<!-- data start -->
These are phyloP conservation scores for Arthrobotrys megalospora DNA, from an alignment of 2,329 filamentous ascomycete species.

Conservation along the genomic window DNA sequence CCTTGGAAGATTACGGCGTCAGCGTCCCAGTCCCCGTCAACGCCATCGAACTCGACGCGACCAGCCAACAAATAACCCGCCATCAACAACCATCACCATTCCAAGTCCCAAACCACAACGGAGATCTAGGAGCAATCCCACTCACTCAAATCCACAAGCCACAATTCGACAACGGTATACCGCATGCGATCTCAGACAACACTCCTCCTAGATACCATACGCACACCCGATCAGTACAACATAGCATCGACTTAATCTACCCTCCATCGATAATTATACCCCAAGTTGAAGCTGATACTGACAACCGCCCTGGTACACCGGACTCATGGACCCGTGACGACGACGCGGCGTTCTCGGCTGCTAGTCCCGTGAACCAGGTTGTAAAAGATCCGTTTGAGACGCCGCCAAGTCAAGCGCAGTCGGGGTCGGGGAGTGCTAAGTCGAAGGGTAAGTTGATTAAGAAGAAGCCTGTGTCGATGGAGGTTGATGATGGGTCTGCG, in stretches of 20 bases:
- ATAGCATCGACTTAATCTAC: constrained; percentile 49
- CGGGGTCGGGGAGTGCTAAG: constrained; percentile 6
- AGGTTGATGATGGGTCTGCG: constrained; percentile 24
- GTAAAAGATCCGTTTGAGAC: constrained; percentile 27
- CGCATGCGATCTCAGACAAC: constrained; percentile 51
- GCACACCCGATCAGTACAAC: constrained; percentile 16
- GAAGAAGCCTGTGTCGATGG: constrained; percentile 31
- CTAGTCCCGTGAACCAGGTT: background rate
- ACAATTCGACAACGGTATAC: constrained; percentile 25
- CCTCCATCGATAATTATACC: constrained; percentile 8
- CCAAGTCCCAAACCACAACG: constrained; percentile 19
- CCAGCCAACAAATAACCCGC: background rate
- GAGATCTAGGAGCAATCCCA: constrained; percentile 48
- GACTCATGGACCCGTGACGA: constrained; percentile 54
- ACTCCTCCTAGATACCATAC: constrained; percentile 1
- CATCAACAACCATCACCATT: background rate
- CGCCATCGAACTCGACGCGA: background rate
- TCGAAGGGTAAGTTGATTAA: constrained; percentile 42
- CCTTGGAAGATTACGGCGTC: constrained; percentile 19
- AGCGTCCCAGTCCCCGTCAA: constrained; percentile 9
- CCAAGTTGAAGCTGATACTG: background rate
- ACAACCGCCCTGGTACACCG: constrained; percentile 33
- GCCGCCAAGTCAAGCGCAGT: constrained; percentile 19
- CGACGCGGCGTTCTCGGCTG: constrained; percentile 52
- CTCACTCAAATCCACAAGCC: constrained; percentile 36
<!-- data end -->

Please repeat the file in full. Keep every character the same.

These are phyloP conservation scores for Arthrobotrys megalospora DNA, from an alignment of 2,329 filamentous ascomycete species.

Conservation along the genomic window DNA sequence CCTTGGAAGATTACGGCGTCAGCGTCCCAGTCCCCGTCAACGCCATCGAACTCGACGCGACCAGCCAACAAATAACCCGCCATCAACAACCATCACCATTCCAAGTCCCAAACCACAACGGAGATCTAGGAGCAATCCCACTCACTCAAATCCACAAGCCACAATTCGACAACGGTATACCGCATGCGATCTCAGACAACACTCCTCCTAGATACCATACGCACACCCGATCAGTACAACATAGCATCGACTTAATCTACCCTCCATCGATAATTATACCCCAAGTTGAAGCTGATACTGACAACCGCCCTGGTACACCGGACTCATGGACCCGTGACGACGACGCGGCGTTCTCGGCTGCTAGTCCCGTGAACCAGGTTGTAAAAGATCCGTTTGAGACGCCGCCAAGTCAAGCGCAGTCGGGGTCGGGGAGTGCTAAGTCGAAGGGTAAGTTGATTAAGAAGAAGCCTGTGTCGATGGAGGTTGATGATGGGTCTGCG, in stretches of 20 bases:
- ATAGCATCGACTTAATCTAC: constrained; percentile 49
- CGGGGTCGGGGAGTGCTAAG: constrained; percentile 6
- AGGTTGATGATGGGTCTGCG: constrained; percentile 24
- GTAAAAGATCCGTTTGAGAC: constrained; percentile 27
- CGCATGCGATCTCAGACAAC: constrained; percentile 51
- GCACACCCGATCAGTACAAC: constrained; percentile 16
- GAAGAAGCCTGTGTCGATGG: constrained; percentile 31
- CTAGTCCCGTGAACCAGGTT: background rate
- ACAATTCGACAACGGTATAC: constrained; percentile 25
- CCTCCATCGATAATTATACC: constrained; percentile 8
- CCAAGTCCCAAACCACAACG: constrained; percentile 19
- CCAGCCAACAAATAACCCGC: background rate
- GAGATCTAGGAGCAATCCCA: constrained; percentile 48
- GACTCATGGACCCGTGACGA: constrained; percentile 54
- ACTCCTCCTAGATACCATAC: constrained; percentile 1
- CATCAACAACCATCACCATT: background rate
- CGCCATCGAACTCGACGCGA: background rate
- TCGAAGGGTAAGTTGATTAA: constrained; percentile 42
- CCTTGGAAGATTACGGCGTC: constrained; percentile 19
- AGCGTCCCAGTCCCCGTCAA: constrained; percentile 9
- CCAAGTTGAAGCTGATACTG: background rate
- ACAACCGCCCTGGTACACCG: constrained; percentile 33
- GCCGCCAAGTCAAGCGCAGT: constrained; percentile 19
- CGACGCGGCGTTCTCGGCTG: constrained; percentile 52
- CTCACTCAAATCCACAAGCC: constrained; percentile 36